(WHTM) — With a new year comes new laws to know if you live in Pennsylvania.
Many of these new laws are a part of the 66 bills signed by Gov. Tom Wolf in November as he prepares to leave office in January.
Here’s a look at some of the laws that will go into effect in the new year.
Fentanyl test strips
On Nov. 3, 2022, Wolf signed PA House Bill 1393 to decriminalize the possession of fentanyl test strips. The test strips are typically small pieces of paper that can detect the presence of fentanyl in drugs including cocaine, methamphetamine, and heroin and drug forms including pills, powder, and injectables
Advocates of the law say it will help prevent fatal overdoses for people who aren’t aware they may be taking fentanyl.
Pennsylvania Department of Drug and Alcohol Programs Secretary Jen Smith said, “Now with the legalization of fentanyl test strips, individuals have an additional tool to fight the overdose crisis. This legalization is a big win in the harm reduction space.”
The law goes into effect on Jan. 2, 2023.
License plate frames
Act 112 will prevent police in Pennsylvania from pulling over a driver for having a license plate frame that partially obstructs the plate.
A bill was introduced in September after the State Superior Court upheld a separate law that the frame around license plates cannot obscure any part of the plate, including the tourism website on the bottom.
The law says a license plate frame cannot block important information on the plate, such as the license plate number. The change will go into effect in January 2023.
In November, Wolf signed a law that legalized the possession of switchblade knives in Pennsylvania. The “automatic knives” had been classified as an offensive weapon in Pennsylvania. The law legalizing the knives goes into effect in January.
Crackdown on Pennsylvania Turnpike toll absconders
The Pennsylvania Turnpike Commission has more power to crack down on thousands of drivers who don’t pay their turnpike tolls.
Starting in January, the Turnpike Commission will begin to notify registrants that their registrations will be suspended if they do not pay tolls worth more than $250. At least a month later, the toll agency can ask the Transportation Department to start the process, and PennDOT said it would give the owners six weeks’ notice.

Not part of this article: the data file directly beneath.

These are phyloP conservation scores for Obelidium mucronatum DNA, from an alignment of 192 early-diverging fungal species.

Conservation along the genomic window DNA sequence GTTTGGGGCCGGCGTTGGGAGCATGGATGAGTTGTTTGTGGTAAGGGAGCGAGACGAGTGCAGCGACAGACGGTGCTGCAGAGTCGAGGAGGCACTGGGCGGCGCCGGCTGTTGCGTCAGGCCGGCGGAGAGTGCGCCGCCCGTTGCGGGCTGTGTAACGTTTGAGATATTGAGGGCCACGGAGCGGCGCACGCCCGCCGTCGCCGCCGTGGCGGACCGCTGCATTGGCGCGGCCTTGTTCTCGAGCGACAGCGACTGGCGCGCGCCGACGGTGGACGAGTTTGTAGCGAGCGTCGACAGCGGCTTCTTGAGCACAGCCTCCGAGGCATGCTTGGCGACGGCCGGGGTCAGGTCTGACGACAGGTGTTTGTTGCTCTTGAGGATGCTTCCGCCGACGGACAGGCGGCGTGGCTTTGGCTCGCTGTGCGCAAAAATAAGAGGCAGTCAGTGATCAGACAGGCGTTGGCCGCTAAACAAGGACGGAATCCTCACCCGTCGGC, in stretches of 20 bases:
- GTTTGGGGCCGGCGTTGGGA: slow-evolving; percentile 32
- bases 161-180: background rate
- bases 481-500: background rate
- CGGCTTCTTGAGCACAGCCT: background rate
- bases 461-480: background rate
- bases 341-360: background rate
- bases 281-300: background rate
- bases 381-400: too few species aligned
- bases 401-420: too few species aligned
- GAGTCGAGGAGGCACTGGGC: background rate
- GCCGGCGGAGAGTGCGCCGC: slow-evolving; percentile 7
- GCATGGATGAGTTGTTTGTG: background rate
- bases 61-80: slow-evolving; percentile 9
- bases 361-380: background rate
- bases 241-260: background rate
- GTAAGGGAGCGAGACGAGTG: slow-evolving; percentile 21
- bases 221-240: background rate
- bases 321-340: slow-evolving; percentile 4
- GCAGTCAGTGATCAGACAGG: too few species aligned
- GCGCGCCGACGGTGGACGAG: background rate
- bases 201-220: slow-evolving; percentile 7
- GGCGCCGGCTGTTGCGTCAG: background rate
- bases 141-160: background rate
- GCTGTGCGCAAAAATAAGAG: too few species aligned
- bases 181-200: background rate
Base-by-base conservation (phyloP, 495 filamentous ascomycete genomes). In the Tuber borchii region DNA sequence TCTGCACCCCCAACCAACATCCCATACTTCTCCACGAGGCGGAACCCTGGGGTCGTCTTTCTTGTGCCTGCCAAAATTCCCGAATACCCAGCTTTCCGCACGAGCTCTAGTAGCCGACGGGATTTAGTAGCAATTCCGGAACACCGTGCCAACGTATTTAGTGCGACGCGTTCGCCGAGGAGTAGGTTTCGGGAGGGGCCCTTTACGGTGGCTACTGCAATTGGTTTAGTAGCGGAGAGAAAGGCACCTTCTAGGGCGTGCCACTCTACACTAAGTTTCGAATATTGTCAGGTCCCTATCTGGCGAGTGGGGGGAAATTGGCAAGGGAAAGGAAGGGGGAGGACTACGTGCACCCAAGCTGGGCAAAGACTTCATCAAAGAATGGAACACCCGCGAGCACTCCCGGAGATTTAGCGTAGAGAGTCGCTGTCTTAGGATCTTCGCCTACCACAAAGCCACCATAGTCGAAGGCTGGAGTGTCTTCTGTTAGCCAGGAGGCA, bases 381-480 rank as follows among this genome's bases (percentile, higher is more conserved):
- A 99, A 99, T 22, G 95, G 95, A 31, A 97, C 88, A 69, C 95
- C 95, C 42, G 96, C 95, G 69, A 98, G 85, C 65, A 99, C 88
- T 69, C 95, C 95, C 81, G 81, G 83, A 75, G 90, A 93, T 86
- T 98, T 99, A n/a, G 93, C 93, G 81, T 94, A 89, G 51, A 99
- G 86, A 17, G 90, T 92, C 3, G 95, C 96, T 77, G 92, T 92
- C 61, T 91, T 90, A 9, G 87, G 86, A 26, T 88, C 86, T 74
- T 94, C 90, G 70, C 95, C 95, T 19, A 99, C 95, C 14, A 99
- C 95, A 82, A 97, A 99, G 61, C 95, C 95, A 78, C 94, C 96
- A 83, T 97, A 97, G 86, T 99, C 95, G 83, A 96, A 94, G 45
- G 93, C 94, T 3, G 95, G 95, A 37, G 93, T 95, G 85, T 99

The Turnpike Commission says they hope the new law will help them recover more than $100 million in uncollected tolls.
Governor Wolf signed a bill in November that allows for the regulation and operation of “highly automated vehicles with or without a driver.”
“This technology brings the potential for significant advancements in vehicle safety and mobility, and offers economic development benefits across Pennsylvania,” Wolf said in a signing letter.
Sex traffickers added to Megan’s Law
Those convicted of sex trafficking in Pennsylvania will now be required to register under Megan’s Law as registered sex offenders.
Data breach notification
Governor Wolf signed Senate Bill 696, which expands the definition of personal information to include medical and health insurance information. The bill also includes a username or e-mail address, in combination with a password or security question and answer that would permit access to an online account.
The law also states that if a state agency determines that it is the subject of a breach of the security of the system affecting personal information maintained by the state agency or state agency contractor, the state agency needs to provide notice of the breach of the security of the system within seven business days following the determination of the breach.
The law goes into effect in May 2023.
Junior firefighter training
Junior firefighters who are 17 will be able to train on live-burn, interior firefighter modules in Pennsylvania if they have permission from a fire chief and their parent/guardian. The training would be completed under the instruction of a credentialed Pennsylvania State Fire Academy instructor.
Senate Bill 1027 amended the Child Labor Act and will go into effect in January 2023.